'To bring back an adult mummy you need a very large case, so what appears to have happened is that the bodies were decapitated, and a head can fit very easily into a travelling trunk,' Davey says.

'It's very sad, because the respect for the dead was ignored.'

Raising the dead's heads 

The head of that mummy is now—very respectfully—being brought back to life through a combination of Janet Davey's science and Jennifer Mann's art. 

Jennifer Mann is a portrait sculptor, trained in forensic facial reconstruction. To 'resurrect' the mummy, she starts with a 3D print of the skull, based on Davey's CT scan.

'It is actually a very detailed replica of a skull underneath a wrapped mummy,' says Mann.

Onto the skull, Mann places tissue depth markers. They're like the erasers on the tips of pencils, cut to different lengths according to tissue depth data that has been established for particular populations.

'The tissue depths are really important for this work, because it really is not me just making up a face, it's me creating something that's already there on the skull,' she says.

The nose, Mann says, is made according to how wide the nasal aperture on the skull is. Similarly, the width of the mouth is calculated on the position of the teeth.

'It's quite an extraordinary feeling when you get to the point where it really looks like someone and you know that you're not just making it up,' she says.

In this case, unusually, Mann also has evidence for the ear, revealed by the CT images.

'Ears are one thing usually of great mystery in this sort of work,' Mann says.

'Often a generic ear will be put on. We were very lucky to get an image of the ear, the kind of angle of it.'

Under the artist's hands, a face emerges.

'She's an ancient Egyptian, and from what I see she's in pretty good shape,' Mann says.

'I was surprised when this face emerged by the specific features, like the eyes were very large and at a certain angle, and she had a slight overbite which means that the top lip in particular is quite full.'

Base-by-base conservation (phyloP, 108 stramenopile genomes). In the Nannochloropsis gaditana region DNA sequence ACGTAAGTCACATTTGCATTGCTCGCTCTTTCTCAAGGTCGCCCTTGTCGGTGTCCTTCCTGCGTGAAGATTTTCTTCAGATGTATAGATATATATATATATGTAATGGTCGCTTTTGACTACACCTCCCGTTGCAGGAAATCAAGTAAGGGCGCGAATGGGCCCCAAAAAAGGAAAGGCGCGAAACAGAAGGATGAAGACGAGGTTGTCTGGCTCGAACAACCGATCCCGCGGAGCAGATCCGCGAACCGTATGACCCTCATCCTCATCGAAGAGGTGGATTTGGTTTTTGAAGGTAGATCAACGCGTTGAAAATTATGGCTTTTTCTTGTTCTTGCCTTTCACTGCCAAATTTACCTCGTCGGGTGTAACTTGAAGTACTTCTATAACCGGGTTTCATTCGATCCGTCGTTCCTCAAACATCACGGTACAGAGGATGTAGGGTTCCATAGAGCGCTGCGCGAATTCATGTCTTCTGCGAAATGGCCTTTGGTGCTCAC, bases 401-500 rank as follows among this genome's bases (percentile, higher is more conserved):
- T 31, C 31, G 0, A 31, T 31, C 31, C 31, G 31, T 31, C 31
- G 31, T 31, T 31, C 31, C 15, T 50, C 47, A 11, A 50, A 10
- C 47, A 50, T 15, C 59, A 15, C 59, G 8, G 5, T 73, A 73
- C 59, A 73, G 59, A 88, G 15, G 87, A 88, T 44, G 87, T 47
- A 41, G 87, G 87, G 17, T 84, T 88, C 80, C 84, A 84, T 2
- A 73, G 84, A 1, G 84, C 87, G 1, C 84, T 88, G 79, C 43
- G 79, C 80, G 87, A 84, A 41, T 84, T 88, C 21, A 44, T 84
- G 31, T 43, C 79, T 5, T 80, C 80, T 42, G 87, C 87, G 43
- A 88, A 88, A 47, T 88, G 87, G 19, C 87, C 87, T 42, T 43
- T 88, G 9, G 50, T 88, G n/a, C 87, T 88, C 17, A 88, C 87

Jennifer Mann's completed reconstruction, along with a 3D print of the skull and the actual ancient mummified head, will go on display at the Anatomy and Pathology Museum at Melbourne University in August.

Important non-invasive techniques

According to forensic Egyptologist Janet Davey, the critically important thing about using CT scanning, 3D printing and facial reconstruction techniques is that these are non-invasive ways to learn more about mummified bodies.

'Mummies are a finite resource, so we don't want to investigate them using invasive methods. We want to leave the mummy intact,' she says.

Before these technologies, however, the only way to really scrutinise the body inside the mummy wrappings was to unwrap it. In the 19th and into the 20th centuries a mummy unwrapping was often presented as a kind of public spectacle.

'People were invited to it. Sometimes it was a soiree where one could come in one's best clothes,' Davey says.

'I see it as almost, "Let's come and have a cocktail party and afterwards we'll unwrap a mummy"—which is dreadful.'

Davey says it's those sorts of unveilings that contributed to the genre of horror movies that started early in the 20th century, such as The Mummy, The Mummy's Hand, and The Mummy's Curse.

'There are people who won't go anywhere near a mummy in a museum,' she says.

'The image of the mummies walking through, terrifying people, with bits of bandages trailing behind, is something that still terrifies people.'